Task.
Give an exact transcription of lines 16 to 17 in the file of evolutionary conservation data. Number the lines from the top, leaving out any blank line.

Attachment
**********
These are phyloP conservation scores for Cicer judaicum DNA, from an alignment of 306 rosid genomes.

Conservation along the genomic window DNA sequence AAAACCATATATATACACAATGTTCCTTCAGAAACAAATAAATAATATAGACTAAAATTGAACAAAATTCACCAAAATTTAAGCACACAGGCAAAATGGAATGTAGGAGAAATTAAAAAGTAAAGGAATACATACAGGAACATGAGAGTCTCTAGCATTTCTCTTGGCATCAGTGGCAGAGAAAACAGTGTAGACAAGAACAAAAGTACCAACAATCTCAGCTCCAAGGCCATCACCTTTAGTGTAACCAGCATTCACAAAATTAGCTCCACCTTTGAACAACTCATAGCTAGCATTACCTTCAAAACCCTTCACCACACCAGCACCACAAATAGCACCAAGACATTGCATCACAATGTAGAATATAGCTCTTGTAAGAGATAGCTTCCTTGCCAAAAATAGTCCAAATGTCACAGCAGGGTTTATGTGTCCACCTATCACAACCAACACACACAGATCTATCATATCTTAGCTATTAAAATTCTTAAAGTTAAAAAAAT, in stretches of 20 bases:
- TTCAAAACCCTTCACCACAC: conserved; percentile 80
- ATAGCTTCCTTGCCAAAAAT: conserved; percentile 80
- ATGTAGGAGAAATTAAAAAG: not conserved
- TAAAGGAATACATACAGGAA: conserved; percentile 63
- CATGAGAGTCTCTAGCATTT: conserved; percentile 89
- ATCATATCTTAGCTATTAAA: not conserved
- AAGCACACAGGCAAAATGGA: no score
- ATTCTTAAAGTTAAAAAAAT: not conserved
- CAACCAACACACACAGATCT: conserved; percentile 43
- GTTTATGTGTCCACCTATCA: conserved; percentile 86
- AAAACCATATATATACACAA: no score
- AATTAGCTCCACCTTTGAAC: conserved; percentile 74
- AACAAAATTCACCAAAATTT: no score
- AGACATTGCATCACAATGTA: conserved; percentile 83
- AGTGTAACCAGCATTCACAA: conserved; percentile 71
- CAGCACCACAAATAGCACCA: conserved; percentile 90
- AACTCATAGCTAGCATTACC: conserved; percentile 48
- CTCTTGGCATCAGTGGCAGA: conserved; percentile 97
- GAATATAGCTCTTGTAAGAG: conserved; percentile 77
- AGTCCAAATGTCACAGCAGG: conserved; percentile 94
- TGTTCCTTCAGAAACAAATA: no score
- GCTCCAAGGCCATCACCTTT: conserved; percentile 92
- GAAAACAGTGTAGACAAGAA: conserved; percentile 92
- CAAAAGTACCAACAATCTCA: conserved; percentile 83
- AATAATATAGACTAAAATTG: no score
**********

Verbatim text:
- AGACATTGCATCACAATGTA: conserved; percentile 83
- AGTGTAACCAGCATTCACAA: conserved; percentile 71